Elyse Ash can’t count how many days were ruined by a simple scroll through her Facebook or Instagram feeds.
It would start out like normal. “Cool, a dog. Cool, a story about Trump. Whatever,” Ash says. But then there’d be a grainy black-and-white image, and the floor would drop out from under her. An ultrasound photo. Another friend announcing a pregnancy.
Struggling for three years to get pregnant, the visual proof of other people’s good fortune became a “personal trigger.”
“Sonogram pictures, I don’t know what it is about them. It’s the actual baby. It’s the actual proof that this is happening. Those would change my entire mood.”
They also made her focus on fear and competition in her friendships, instead of using them as a source of support as she continued to face the monthly roller coaster of dashed dreams.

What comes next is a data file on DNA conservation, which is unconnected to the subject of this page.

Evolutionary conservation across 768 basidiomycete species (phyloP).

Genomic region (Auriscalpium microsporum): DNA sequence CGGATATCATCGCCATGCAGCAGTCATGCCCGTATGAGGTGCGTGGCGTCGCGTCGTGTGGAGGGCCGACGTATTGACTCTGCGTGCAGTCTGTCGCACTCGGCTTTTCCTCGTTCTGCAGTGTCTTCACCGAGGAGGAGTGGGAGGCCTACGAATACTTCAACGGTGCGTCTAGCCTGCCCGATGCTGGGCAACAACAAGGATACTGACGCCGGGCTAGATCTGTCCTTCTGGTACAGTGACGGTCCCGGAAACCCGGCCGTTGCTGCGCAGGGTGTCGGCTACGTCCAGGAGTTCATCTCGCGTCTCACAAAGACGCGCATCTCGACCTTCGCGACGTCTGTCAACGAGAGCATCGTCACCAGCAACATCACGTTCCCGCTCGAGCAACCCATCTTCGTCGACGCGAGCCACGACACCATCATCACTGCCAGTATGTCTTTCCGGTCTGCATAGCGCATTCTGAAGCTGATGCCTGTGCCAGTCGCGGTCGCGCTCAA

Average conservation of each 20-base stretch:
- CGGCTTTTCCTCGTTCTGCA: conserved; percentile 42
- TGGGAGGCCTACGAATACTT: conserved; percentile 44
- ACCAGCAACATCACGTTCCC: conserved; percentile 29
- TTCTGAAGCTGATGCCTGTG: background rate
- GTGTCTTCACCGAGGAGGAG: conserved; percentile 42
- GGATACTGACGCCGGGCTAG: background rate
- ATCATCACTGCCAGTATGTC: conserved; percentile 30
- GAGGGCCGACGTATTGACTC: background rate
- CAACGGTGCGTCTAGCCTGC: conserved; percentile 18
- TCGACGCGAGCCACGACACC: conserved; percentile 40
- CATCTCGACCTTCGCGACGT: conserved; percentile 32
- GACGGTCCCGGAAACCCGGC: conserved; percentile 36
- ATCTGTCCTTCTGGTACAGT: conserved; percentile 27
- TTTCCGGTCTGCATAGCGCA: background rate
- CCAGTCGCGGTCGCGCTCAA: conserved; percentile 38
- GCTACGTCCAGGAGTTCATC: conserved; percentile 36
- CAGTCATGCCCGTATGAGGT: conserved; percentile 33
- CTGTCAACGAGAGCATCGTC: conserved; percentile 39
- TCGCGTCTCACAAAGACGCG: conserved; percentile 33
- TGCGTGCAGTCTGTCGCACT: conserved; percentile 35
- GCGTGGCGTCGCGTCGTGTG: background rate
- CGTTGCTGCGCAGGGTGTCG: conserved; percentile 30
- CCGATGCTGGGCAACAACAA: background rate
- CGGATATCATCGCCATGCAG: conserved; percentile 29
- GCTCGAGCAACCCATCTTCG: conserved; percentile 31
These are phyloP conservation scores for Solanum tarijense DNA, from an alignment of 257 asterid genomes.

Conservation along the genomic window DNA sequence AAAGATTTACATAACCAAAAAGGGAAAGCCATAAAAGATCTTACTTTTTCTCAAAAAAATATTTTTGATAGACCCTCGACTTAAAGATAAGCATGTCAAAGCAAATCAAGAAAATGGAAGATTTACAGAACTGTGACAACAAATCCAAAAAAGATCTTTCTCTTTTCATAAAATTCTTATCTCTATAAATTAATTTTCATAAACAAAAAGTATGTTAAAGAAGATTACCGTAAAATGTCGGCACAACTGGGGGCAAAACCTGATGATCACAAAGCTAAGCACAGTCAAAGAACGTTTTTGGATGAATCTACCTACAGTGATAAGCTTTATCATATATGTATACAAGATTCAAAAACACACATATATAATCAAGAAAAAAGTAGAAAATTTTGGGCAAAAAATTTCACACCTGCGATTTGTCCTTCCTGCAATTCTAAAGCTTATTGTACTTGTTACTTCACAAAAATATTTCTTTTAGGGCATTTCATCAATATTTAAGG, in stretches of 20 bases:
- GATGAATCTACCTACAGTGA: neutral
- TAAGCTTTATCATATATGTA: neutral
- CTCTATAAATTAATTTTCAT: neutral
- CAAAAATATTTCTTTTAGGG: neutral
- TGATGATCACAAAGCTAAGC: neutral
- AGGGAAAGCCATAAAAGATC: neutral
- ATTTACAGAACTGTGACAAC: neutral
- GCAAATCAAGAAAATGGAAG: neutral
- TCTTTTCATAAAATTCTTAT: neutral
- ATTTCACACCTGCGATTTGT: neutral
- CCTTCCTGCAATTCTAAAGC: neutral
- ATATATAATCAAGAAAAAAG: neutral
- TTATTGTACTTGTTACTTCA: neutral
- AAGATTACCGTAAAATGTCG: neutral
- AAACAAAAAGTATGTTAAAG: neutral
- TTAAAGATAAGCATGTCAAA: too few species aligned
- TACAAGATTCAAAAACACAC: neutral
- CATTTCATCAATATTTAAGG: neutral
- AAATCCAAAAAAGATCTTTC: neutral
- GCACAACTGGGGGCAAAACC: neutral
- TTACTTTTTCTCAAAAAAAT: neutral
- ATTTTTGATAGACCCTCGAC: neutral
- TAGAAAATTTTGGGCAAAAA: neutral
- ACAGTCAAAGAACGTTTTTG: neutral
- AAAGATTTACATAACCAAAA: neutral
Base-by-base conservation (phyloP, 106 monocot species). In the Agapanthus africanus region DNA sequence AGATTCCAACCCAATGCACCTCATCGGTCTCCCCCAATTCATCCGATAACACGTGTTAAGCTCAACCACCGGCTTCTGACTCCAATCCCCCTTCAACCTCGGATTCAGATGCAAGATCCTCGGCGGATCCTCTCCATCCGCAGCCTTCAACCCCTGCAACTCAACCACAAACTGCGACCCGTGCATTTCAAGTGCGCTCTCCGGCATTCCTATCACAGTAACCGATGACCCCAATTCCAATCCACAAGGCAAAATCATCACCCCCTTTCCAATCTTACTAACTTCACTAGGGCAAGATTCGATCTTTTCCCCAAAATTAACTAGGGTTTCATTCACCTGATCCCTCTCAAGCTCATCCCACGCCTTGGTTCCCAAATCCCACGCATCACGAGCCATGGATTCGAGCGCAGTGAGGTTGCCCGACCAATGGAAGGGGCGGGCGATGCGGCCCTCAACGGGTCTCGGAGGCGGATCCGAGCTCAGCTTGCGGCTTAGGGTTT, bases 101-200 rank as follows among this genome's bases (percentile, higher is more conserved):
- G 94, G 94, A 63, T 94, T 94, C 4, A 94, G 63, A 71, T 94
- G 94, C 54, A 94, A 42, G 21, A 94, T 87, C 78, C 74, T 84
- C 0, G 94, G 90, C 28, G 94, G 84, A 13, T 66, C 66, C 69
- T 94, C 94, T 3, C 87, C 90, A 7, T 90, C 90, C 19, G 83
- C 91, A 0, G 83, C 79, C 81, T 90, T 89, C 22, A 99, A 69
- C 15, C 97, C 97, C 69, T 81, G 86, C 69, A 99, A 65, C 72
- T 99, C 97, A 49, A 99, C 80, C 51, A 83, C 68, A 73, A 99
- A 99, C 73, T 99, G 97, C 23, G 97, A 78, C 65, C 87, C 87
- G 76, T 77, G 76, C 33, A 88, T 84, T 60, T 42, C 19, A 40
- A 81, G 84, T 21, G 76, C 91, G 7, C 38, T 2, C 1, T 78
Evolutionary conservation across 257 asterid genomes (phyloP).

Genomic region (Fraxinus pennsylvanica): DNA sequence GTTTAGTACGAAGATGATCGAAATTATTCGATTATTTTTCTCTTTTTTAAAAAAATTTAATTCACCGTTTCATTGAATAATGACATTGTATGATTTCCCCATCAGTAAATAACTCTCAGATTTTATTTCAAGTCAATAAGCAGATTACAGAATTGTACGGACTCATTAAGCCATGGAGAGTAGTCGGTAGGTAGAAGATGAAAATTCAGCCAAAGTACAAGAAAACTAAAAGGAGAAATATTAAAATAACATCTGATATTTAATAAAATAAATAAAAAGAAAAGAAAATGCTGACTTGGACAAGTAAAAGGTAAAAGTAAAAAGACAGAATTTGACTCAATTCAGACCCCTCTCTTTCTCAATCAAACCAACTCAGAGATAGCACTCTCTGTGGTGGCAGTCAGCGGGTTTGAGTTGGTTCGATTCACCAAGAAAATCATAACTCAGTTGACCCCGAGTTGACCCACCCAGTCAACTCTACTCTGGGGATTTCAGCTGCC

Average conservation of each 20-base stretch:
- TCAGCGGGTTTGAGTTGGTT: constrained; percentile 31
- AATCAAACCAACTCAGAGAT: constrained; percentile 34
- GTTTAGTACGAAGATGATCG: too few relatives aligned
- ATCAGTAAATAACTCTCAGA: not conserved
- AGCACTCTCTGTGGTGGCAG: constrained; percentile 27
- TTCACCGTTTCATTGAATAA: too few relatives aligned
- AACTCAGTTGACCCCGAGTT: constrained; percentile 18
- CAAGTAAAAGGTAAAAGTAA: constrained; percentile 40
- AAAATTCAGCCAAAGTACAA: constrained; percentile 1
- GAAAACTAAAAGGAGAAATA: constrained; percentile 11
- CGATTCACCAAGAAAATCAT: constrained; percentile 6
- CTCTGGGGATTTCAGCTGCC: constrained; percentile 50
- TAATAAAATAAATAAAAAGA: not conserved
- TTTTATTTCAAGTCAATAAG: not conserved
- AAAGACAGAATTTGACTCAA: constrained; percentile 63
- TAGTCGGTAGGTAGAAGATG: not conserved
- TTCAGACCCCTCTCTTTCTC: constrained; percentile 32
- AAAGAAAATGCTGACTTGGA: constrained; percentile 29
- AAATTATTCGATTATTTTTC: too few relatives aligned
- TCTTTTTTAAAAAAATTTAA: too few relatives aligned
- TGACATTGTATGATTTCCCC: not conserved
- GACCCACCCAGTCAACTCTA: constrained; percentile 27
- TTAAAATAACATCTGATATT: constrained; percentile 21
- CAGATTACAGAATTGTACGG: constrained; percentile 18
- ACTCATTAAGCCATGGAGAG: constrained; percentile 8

Though friends and family wanted to help, they couldn’t. They didn’t really understand what Ash was going through, and she found herself feeling more and more alone.
Statistics show, though, that she really wasn’t: One in eight couples have difficulty trying to get pregnant. And Ash realized those were the exact people who could help one another cope.
Last spring, she and her husband, Brad, launched Fruitful Fertility (fruitfulfertility.org), a site that matches “mentors” with people who are in the midst of their fertility journey.
“We joke, it’s like Tinder meets AA,” says Brad, a web developer. “It’s this dating service-type backend where we can connect people on a lot of different metrics,” such as the underlying cause, and what kinds of treatments they had.